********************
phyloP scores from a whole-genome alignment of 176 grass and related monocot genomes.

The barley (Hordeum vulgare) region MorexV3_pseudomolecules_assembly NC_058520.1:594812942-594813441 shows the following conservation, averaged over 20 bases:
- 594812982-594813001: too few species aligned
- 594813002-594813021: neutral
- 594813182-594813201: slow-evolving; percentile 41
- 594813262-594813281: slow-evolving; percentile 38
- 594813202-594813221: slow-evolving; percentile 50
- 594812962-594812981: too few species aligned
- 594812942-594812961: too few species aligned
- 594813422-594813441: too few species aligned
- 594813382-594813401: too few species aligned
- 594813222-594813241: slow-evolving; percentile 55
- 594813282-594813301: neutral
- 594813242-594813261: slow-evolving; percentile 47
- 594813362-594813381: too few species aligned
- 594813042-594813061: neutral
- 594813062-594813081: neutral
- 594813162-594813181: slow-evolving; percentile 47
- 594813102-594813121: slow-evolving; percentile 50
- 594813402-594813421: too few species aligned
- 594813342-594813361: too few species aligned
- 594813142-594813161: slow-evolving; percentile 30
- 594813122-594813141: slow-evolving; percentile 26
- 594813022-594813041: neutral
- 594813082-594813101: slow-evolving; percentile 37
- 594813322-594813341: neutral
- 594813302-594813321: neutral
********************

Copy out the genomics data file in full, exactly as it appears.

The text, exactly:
phyloP scores from a whole-genome alignment of 176 grass and related monocot genomes.

The barley (Hordeum vulgare) region MorexV3_pseudomolecules_assembly NC_058520.1:594812942-594813441 shows the following conservation, averaged over 20 bases:
- 594812982-594813001: too few species aligned
- 594813002-594813021: neutral
- 594813182-594813201: slow-evolving; percentile 41
- 594813262-594813281: slow-evolving; percentile 38
- 594813202-594813221: slow-evolving; percentile 50
- 594812962-594812981: too few species aligned
- 594812942-594812961: too few species aligned
- 594813422-594813441: too few species aligned
- 594813382-594813401: too few species aligned
- 594813222-594813241: slow-evolving; percentile 55
- 594813282-594813301: neutral
- 594813242-594813261: slow-evolving; percentile 47
- 594813362-594813381: too few species aligned
- 594813042-594813061: neutral
- 594813062-594813081: neutral
- 594813162-594813181: slow-evolving; percentile 47
- 594813102-594813121: slow-evolving; percentile 50
- 594813402-594813421: too few species aligned
- 594813342-594813361: too few species aligned
- 594813142-594813161: slow-evolving; percentile 30
- 594813122-594813141: slow-evolving; percentile 26
- 594813022-594813041: neutral
- 594813082-594813101: slow-evolving; percentile 37
- 594813322-594813341: neutral
- 594813302-594813321: neutral